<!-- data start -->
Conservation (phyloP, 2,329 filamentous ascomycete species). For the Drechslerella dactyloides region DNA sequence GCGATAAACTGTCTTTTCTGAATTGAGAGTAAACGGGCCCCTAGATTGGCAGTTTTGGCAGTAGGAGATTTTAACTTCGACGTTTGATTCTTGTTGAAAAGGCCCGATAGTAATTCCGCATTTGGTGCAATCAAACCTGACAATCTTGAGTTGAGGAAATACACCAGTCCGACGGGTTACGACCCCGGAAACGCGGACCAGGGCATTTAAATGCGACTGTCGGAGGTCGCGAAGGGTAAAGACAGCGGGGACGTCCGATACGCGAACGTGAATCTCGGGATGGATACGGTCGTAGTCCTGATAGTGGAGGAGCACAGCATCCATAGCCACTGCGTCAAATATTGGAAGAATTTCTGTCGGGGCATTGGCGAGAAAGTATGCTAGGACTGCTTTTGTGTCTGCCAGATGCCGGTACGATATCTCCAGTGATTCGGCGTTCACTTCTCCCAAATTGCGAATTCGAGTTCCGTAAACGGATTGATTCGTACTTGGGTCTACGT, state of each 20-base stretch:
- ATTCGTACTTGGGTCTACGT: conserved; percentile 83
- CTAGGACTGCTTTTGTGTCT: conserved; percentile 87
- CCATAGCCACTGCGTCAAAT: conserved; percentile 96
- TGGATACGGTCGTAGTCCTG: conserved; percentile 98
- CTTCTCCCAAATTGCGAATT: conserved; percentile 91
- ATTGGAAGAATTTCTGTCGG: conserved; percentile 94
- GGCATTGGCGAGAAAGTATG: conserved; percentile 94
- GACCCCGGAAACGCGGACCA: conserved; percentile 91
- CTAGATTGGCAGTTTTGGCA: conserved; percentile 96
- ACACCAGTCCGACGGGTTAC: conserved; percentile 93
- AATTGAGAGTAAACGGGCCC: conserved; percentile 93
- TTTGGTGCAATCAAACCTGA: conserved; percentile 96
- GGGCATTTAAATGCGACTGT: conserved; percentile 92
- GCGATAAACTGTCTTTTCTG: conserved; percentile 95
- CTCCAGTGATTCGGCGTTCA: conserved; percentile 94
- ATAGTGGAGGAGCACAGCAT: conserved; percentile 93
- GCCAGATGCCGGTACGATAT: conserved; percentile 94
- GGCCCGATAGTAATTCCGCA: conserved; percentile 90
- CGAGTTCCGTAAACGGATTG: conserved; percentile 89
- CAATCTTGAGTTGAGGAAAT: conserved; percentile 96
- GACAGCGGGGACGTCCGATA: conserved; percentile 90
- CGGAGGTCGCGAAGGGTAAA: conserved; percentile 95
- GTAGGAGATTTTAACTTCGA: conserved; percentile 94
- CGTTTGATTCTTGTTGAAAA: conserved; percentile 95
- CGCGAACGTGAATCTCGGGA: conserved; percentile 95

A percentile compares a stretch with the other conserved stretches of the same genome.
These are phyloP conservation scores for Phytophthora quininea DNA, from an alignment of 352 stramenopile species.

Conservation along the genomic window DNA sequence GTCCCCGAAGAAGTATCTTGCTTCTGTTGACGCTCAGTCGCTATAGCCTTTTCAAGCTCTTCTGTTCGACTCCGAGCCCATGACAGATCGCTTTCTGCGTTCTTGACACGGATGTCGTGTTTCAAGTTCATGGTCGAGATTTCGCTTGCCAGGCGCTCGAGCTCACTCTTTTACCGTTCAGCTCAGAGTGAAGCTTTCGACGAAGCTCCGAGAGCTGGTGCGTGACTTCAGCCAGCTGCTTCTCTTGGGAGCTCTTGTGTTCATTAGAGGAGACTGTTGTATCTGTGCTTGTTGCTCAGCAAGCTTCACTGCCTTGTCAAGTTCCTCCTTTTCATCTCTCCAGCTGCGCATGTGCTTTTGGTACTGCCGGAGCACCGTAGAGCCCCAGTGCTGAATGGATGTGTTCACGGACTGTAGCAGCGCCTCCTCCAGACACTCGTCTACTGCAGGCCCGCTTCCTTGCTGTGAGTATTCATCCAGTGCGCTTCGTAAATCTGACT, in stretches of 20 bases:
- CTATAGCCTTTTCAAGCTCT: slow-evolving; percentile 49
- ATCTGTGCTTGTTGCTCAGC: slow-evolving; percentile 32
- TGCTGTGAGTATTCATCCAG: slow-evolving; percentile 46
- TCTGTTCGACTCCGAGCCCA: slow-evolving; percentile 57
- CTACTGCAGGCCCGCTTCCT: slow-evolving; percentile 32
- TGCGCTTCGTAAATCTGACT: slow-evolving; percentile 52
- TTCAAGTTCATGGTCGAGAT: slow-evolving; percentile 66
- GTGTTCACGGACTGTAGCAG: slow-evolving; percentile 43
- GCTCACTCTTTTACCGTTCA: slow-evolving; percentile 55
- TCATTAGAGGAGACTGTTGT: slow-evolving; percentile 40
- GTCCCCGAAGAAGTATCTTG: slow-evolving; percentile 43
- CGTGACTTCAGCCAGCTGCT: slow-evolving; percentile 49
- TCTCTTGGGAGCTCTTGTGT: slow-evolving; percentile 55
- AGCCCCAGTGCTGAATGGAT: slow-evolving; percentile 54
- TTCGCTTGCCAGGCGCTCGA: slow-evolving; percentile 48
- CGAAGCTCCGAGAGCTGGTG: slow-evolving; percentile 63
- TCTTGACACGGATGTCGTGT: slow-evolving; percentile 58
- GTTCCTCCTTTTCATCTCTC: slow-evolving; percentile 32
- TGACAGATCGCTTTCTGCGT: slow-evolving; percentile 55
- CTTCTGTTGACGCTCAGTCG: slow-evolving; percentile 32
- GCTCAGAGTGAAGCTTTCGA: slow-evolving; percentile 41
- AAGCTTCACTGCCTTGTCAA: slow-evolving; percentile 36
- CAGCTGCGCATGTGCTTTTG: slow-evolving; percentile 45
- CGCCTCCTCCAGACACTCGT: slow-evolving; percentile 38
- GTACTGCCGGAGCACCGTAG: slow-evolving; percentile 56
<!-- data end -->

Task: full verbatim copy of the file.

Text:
Conservation (phyloP, 2,329 filamentous ascomycete species). For the Drechslerella dactyloides region DNA sequence GCGATAAACTGTCTTTTCTGAATTGAGAGTAAACGGGCCCCTAGATTGGCAGTTTTGGCAGTAGGAGATTTTAACTTCGACGTTTGATTCTTGTTGAAAAGGCCCGATAGTAATTCCGCATTTGGTGCAATCAAACCTGACAATCTTGAGTTGAGGAAATACACCAGTCCGACGGGTTACGACCCCGGAAACGCGGACCAGGGCATTTAAATGCGACTGTCGGAGGTCGCGAAGGGTAAAGACAGCGGGGACGTCCGATACGCGAACGTGAATCTCGGGATGGATACGGTCGTAGTCCTGATAGTGGAGGAGCACAGCATCCATAGCCACTGCGTCAAATATTGGAAGAATTTCTGTCGGGGCATTGGCGAGAAAGTATGCTAGGACTGCTTTTGTGTCTGCCAGATGCCGGTACGATATCTCCAGTGATTCGGCGTTCACTTCTCCCAAATTGCGAATTCGAGTTCCGTAAACGGATTGATTCGTACTTGGGTCTACGT, state of each 20-base stretch:
- ATTCGTACTTGGGTCTACGT: conserved; percentile 83
- CTAGGACTGCTTTTGTGTCT: conserved; percentile 87
- CCATAGCCACTGCGTCAAAT: conserved; percentile 96
- TGGATACGGTCGTAGTCCTG: conserved; percentile 98
- CTTCTCCCAAATTGCGAATT: conserved; percentile 91
- ATTGGAAGAATTTCTGTCGG: conserved; percentile 94
- GGCATTGGCGAGAAAGTATG: conserved; percentile 94
- GACCCCGGAAACGCGGACCA: conserved; percentile 91
- CTAGATTGGCAGTTTTGGCA: conserved; percentile 96
- ACACCAGTCCGACGGGTTAC: conserved; percentile 93
- AATTGAGAGTAAACGGGCCC: conserved; percentile 93
- TTTGGTGCAATCAAACCTGA: conserved; percentile 96
- GGGCATTTAAATGCGACTGT: conserved; percentile 92
- GCGATAAACTGTCTTTTCTG: conserved; percentile 95
- CTCCAGTGATTCGGCGTTCA: conserved; percentile 94
- ATAGTGGAGGAGCACAGCAT: conserved; percentile 93
- GCCAGATGCCGGTACGATAT: conserved; percentile 94
- GGCCCGATAGTAATTCCGCA: conserved; percentile 90
- CGAGTTCCGTAAACGGATTG: conserved; percentile 89
- CAATCTTGAGTTGAGGAAAT: conserved; percentile 96
- GACAGCGGGGACGTCCGATA: conserved; percentile 90
- CGGAGGTCGCGAAGGGTAAA: conserved; percentile 95
- GTAGGAGATTTTAACTTCGA: conserved; percentile 94
- CGTTTGATTCTTGTTGAAAA: conserved; percentile 95
- CGCGAACGTGAATCTCGGGA: conserved; percentile 95

A percentile compares a stretch with the other conserved stretches of the same genome.
These are phyloP conservation scores for Phytophthora quininea DNA, from an alignment of 352 stramenopile species.

Conservation along the genomic window DNA sequence GTCCCCGAAGAAGTATCTTGCTTCTGTTGACGCTCAGTCGCTATAGCCTTTTCAAGCTCTTCTGTTCGACTCCGAGCCCATGACAGATCGCTTTCTGCGTTCTTGACACGGATGTCGTGTTTCAAGTTCATGGTCGAGATTTCGCTTGCCAGGCGCTCGAGCTCACTCTTTTACCGTTCAGCTCAGAGTGAAGCTTTCGACGAAGCTCCGAGAGCTGGTGCGTGACTTCAGCCAGCTGCTTCTCTTGGGAGCTCTTGTGTTCATTAGAGGAGACTGTTGTATCTGTGCTTGTTGCTCAGCAAGCTTCACTGCCTTGTCAAGTTCCTCCTTTTCATCTCTCCAGCTGCGCATGTGCTTTTGGTACTGCCGGAGCACCGTAGAGCCCCAGTGCTGAATGGATGTGTTCACGGACTGTAGCAGCGCCTCCTCCAGACACTCGTCTACTGCAGGCCCGCTTCCTTGCTGTGAGTATTCATCCAGTGCGCTTCGTAAATCTGACT, in stretches of 20 bases:
- CTATAGCCTTTTCAAGCTCT: slow-evolving; percentile 49
- ATCTGTGCTTGTTGCTCAGC: slow-evolving; percentile 32
- TGCTGTGAGTATTCATCCAG: slow-evolving; percentile 46
- TCTGTTCGACTCCGAGCCCA: slow-evolving; percentile 57
- CTACTGCAGGCCCGCTTCCT: slow-evolving; percentile 32
- TGCGCTTCGTAAATCTGACT: slow-evolving; percentile 52
- TTCAAGTTCATGGTCGAGAT: slow-evolving; percentile 66
- GTGTTCACGGACTGTAGCAG: slow-evolving; percentile 43
- GCTCACTCTTTTACCGTTCA: slow-evolving; percentile 55
- TCATTAGAGGAGACTGTTGT: slow-evolving; percentile 40
- GTCCCCGAAGAAGTATCTTG: slow-evolving; percentile 43
- CGTGACTTCAGCCAGCTGCT: slow-evolving; percentile 49
- TCTCTTGGGAGCTCTTGTGT: slow-evolving; percentile 55
- AGCCCCAGTGCTGAATGGAT: slow-evolving; percentile 54
- TTCGCTTGCCAGGCGCTCGA: slow-evolving; percentile 48
- CGAAGCTCCGAGAGCTGGTG: slow-evolving; percentile 63
- TCTTGACACGGATGTCGTGT: slow-evolving; percentile 58
- GTTCCTCCTTTTCATCTCTC: slow-evolving; percentile 32
- TGACAGATCGCTTTCTGCGT: slow-evolving; percentile 55
- CTTCTGTTGACGCTCAGTCG: slow-evolving; percentile 32
- GCTCAGAGTGAAGCTTTCGA: slow-evolving; percentile 41
- AAGCTTCACTGCCTTGTCAA: slow-evolving; percentile 36
- CAGCTGCGCATGTGCTTTTG: slow-evolving; percentile 45
- CGCCTCCTCCAGACACTCGT: slow-evolving; percentile 38
- GTACTGCCGGAGCACCGTAG: slow-evolving; percentile 56